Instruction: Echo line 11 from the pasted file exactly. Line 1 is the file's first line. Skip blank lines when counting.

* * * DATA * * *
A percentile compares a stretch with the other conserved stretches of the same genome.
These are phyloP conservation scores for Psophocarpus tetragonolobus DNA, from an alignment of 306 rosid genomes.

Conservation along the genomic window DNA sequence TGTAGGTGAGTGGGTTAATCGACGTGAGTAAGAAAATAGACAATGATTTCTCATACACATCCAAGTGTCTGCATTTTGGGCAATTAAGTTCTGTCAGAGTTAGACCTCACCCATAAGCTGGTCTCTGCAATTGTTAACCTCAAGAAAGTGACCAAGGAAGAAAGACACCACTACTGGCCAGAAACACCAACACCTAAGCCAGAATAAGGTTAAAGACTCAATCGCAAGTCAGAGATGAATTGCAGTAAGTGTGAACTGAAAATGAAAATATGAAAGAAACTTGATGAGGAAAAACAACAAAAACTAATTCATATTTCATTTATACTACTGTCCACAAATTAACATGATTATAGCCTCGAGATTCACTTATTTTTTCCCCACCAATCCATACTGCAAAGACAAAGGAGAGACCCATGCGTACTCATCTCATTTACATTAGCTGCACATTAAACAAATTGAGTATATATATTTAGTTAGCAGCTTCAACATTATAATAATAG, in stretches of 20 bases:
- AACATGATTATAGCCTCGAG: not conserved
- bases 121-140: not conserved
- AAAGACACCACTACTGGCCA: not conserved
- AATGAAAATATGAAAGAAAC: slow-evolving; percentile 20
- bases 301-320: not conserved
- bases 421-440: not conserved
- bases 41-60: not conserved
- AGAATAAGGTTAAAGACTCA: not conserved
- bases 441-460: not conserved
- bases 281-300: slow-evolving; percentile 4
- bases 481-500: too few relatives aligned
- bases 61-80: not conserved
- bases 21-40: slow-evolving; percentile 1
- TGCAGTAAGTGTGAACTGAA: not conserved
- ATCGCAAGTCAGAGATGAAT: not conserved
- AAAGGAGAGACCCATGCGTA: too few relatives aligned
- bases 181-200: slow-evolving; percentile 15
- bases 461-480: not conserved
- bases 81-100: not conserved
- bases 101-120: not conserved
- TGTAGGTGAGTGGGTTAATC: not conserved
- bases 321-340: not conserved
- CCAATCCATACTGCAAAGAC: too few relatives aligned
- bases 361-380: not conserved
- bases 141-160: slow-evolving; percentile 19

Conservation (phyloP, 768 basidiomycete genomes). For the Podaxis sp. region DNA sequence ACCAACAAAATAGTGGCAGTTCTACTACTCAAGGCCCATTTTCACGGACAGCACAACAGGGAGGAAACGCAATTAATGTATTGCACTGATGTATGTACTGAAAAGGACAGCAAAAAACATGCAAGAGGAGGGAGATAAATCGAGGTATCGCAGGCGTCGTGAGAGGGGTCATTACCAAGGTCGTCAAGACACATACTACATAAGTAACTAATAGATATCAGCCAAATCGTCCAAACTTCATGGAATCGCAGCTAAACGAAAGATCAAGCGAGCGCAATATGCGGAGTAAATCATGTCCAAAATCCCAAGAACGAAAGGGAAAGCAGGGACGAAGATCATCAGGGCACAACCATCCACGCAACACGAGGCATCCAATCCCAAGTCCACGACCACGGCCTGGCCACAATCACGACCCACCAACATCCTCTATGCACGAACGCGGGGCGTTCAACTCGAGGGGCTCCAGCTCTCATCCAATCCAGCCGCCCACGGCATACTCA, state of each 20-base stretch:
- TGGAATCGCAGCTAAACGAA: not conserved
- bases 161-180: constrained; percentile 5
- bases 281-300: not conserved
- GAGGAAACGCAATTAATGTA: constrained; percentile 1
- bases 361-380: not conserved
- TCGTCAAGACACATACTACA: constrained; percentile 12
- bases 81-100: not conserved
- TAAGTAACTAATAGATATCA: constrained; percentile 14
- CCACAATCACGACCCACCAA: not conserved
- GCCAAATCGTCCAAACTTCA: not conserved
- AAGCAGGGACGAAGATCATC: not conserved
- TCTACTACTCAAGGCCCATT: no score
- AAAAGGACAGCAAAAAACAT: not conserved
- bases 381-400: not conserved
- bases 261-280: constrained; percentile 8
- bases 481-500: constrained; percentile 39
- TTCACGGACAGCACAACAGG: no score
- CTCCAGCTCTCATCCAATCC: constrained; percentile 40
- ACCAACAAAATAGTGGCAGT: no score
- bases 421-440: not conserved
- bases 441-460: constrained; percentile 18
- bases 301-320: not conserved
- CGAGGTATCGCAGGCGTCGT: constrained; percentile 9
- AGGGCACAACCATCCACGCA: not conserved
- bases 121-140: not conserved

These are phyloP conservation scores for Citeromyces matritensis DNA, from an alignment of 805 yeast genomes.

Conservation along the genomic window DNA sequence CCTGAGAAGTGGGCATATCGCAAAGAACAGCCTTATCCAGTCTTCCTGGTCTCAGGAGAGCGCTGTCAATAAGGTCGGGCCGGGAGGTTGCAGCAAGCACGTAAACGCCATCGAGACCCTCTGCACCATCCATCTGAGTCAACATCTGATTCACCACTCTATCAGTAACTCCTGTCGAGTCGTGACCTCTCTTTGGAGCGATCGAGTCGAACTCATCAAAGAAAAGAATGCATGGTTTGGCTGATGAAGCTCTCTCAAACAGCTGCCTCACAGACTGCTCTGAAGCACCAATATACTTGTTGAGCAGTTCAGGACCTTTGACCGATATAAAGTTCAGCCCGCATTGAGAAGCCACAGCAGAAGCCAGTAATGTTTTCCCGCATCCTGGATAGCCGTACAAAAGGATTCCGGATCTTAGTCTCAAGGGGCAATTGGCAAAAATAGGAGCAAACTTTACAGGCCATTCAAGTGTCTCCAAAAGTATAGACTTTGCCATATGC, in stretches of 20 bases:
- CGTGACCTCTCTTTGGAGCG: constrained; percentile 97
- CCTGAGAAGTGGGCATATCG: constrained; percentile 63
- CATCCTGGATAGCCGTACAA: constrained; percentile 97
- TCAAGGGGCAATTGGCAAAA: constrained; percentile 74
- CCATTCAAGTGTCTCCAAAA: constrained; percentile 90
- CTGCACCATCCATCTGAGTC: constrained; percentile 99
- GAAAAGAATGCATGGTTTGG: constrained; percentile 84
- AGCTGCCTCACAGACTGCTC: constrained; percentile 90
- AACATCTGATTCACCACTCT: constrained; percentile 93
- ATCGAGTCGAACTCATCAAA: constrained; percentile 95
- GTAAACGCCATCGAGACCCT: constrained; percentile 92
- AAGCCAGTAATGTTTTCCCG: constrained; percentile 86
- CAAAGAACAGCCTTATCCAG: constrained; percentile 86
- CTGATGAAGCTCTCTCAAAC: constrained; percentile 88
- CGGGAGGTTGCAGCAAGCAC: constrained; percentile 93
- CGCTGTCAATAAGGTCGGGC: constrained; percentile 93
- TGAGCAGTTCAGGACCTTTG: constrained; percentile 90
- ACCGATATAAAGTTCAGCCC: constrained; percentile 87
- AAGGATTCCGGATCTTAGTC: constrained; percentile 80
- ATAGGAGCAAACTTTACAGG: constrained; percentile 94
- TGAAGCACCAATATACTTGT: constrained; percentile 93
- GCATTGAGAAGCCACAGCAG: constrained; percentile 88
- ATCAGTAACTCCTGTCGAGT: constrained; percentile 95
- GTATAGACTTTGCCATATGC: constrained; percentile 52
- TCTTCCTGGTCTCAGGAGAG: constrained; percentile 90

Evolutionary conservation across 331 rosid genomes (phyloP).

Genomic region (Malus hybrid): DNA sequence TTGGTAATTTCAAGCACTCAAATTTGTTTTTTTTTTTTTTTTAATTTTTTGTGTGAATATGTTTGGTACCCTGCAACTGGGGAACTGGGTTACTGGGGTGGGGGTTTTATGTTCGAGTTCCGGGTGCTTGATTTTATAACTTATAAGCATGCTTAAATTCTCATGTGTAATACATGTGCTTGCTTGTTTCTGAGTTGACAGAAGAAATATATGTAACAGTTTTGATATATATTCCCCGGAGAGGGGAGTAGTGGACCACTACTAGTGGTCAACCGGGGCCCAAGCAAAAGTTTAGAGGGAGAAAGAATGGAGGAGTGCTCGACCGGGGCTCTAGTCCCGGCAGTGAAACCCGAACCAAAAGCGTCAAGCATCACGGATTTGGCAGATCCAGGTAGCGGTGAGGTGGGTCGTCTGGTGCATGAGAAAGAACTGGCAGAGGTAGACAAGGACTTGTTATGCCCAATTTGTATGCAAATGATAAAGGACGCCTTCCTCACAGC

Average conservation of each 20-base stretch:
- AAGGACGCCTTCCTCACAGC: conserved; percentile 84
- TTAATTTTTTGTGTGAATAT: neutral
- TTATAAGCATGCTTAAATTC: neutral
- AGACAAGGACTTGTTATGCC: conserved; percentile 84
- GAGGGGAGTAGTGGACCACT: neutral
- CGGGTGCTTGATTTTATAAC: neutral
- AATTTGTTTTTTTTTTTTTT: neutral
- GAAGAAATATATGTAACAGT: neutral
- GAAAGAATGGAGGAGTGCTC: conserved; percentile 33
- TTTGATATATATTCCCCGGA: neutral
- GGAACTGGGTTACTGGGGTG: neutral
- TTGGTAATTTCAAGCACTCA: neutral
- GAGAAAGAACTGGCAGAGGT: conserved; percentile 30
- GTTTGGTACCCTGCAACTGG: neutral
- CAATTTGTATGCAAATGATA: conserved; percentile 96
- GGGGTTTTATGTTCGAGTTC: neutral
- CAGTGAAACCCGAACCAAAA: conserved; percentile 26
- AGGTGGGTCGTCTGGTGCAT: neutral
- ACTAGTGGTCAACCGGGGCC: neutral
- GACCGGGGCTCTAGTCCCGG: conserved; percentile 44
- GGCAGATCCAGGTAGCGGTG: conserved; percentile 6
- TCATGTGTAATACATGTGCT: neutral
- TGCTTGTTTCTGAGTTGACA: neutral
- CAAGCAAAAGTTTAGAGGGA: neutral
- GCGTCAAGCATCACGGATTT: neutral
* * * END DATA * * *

- AGAATAAGGTTAAAGACTCA: not conserved